Singapore is a sovereign island-state located to the south of Malaysia. It is a highly developed country and boasts a free, competitive and business-friendly economy.
In 2015, Singapore’s population was estimated as 5,535,000 people. The majority of this population (over 74%) is descended from Chinese, Malaysian, Indian and Eurasian ethnicities.
In terms of weather, the city has a tropical rainforest climate. Singapore gets lots of rainfall (it rains almost every day) and the air is very humid throughout the year. The temperature doesn’t vary much and there’s a monsoon season from November to January. Thunderstorms are also common and provide a welcome relief from the heat.
Living in Singapore
Geographically, the city-state comprises of 63 islands and is divided into 5 main regions. The Central Region consists of Alexandra, Kallang, Chinatown, Marina Bay, Little India, Raffles Place, Singapore River and Toa Payoh. The East Region houses Bedok, Changi, East Coast, Tampines and Ubi.
Yishun, Mandai, Kranji, the Woodlands and the Central Catchment Nature Reserve can be found in the North Region. The North-East Region consists of Ang Mo Kio, Hougang, Seletar and Serangoon while Jurong West, Jurong East, Boon Lay, Clementi, Tengah and the Western Water Catchment are part of the West Region.
Choosing where to live depends on your preferences and way of life. Both Little India and Arab Street offer inexpensive and good accommodation. Boat Quay is situated on the Singapore River and is famous for its numerous eateries.
Orchard Road is a well-known shopping district and attracts a large number of tourists. China Town boasts budget guesthouses along with some upscale hotels. Several four and five star establishments can be found in Marina Bay.
The public transport in Singapore consists of the rail, bus and taxi services.
The Mass Rapid Transit (MRT) rail system runs on five main lines and has over 110 stations. The network is extensive and reaches almost every destination across the city. It’s supported by a Light Rail Transit system which connects the suburbs to the nearest MRT station.
Many people prefer using the bus service and right now there are over 4500 buses running in Singapore. Taxis are also popular because their fares are low.
The Changi Airport is the sixth busiest airport in Asia and manages both domestic and international air traffic.
Singapore offers a wide variety of leisure activities. The Singapore Botanic Gardens, the Fort Canning Park, Jurong Bird Park, Mandai Orchid Garden, the East Coast Park and the Sungei Buloh Wetland Reserve attract a large number of visitors every day.
In addition to world-class golf courses, the Formula One Grand Prix is also held in the city every September.
The Esplanade-Theatres on the Bay offers a host of international shows. The Singapore Chinese Orchestra schedules shows every two weeks while the Singapore Symphony Orchestra performs weekly at the Esplanade. A multitude of free concerts and performances can be viewed at the park and on the Esplanade’s concourse.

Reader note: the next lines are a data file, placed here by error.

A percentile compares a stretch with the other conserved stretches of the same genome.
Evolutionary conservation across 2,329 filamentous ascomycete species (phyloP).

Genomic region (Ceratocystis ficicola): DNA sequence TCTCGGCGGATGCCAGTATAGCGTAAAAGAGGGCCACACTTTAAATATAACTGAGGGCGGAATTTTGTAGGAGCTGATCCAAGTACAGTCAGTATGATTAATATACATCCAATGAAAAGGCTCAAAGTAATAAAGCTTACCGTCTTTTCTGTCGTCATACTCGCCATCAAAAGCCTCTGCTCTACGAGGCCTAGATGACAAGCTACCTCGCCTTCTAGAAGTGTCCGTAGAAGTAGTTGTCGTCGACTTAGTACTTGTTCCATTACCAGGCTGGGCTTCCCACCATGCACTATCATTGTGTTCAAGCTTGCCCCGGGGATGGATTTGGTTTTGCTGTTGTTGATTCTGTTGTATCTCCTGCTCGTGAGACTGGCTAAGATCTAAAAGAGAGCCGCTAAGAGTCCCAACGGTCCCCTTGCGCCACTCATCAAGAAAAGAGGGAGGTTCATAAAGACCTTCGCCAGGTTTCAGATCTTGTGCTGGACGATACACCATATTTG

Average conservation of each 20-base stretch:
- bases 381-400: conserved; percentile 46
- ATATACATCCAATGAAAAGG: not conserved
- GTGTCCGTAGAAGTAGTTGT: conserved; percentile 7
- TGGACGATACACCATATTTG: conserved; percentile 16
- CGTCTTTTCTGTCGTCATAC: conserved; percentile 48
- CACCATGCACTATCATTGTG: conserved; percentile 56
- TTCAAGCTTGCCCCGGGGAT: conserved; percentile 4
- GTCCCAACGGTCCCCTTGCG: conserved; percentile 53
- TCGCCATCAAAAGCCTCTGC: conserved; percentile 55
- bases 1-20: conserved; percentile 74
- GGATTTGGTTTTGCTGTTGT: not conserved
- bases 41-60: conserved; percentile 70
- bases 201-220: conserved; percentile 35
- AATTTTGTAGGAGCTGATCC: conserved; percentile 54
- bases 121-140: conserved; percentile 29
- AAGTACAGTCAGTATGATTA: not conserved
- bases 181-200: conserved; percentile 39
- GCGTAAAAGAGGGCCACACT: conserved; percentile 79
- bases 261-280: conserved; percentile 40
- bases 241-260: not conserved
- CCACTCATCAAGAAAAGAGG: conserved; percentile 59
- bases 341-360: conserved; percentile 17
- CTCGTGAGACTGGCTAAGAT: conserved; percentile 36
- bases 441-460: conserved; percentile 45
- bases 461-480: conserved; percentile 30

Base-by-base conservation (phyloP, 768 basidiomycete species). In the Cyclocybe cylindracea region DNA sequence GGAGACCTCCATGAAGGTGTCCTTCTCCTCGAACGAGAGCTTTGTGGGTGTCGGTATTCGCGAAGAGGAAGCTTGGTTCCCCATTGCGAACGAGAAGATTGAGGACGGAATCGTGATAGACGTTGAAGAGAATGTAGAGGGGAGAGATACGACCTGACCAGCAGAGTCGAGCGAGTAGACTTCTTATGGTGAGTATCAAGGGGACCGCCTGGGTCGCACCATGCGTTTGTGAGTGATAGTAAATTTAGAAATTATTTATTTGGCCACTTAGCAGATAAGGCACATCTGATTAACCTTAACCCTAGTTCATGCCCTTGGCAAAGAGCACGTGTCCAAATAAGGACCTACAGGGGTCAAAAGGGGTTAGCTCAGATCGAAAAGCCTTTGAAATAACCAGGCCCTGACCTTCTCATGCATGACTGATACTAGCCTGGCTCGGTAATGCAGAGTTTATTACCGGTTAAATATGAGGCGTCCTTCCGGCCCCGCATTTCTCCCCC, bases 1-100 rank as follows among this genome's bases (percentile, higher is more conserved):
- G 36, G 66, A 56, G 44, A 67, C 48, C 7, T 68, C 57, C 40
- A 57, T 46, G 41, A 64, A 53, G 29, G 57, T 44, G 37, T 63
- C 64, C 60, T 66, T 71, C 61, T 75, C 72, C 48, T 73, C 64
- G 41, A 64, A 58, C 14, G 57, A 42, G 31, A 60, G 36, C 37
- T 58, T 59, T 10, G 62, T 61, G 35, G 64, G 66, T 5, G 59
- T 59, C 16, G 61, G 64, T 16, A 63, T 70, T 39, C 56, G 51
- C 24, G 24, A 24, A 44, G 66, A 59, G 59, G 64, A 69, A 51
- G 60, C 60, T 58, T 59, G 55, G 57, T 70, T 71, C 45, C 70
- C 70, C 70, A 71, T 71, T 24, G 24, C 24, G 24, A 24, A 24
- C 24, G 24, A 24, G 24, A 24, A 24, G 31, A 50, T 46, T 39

Working in Singapore
Singapore is a major economic centre in Asia. Its economy is run by several industries including IT, finance, banking, pharmaceuticals, chemicals, communication, electronics, biomedical sciences and oil drilling equipment.
1. Job Prospects
The city offers employment opportunities in different sectors. Skilled workers are always needed in IT, engineering, chemicals, electronics and biomedical industries.
The finance sector is seeing considerable growth and jobs are available in areas such as risk management, corporate finance, insurance, cross-border electronic banking, tax planning and investment banking.
Good career opportunities can also be found in the service sector. This includes healthcare, education, transport, advertising, retail and eateries.
Tourism is an important part of the economy and supplies over 290,000 jobs in the city.
2. Starting a Business
In addition to excellent job opportunities, Singapore is also a great place for starting a business.
The government provides support for all types of businesses and information regarding taxes, registration and essential paperwork is freely available.
You can structure your venture as a Sole Proprietorship, as a Partnership, a Limited Liability Partnership (LLP), or even as a Limited Partnership (LP). These are the most common types of business structures in Singapore and each of them has their own pros and cons.
The government also offers grants and tax incentives to small businesses.
New businesses can be registered online using the BizFile service offered by the Accounting and Corporate Regulatory Authority (ARCA).
You can register your venture yourself or you can hire a professional to submit the application on your behalf.
The ARCA will issue you a Business Registration Number (BRN) as soon as your application is accepted. After that you can apply to open a corporate bank account for your new venture.
3. Finding Office Space
The most popular areas for office space in the city includes Raffles Place, Tanjong Pagar, Orchard and Suntec City.
Both coworking and serviced office space can be found in these areas. These offices in Singapore come fully furnished and offer a variety of amenities including meeting rooms, video conferencing facilities, high-speed internet connections, 24-hour access and round-the-clock security.
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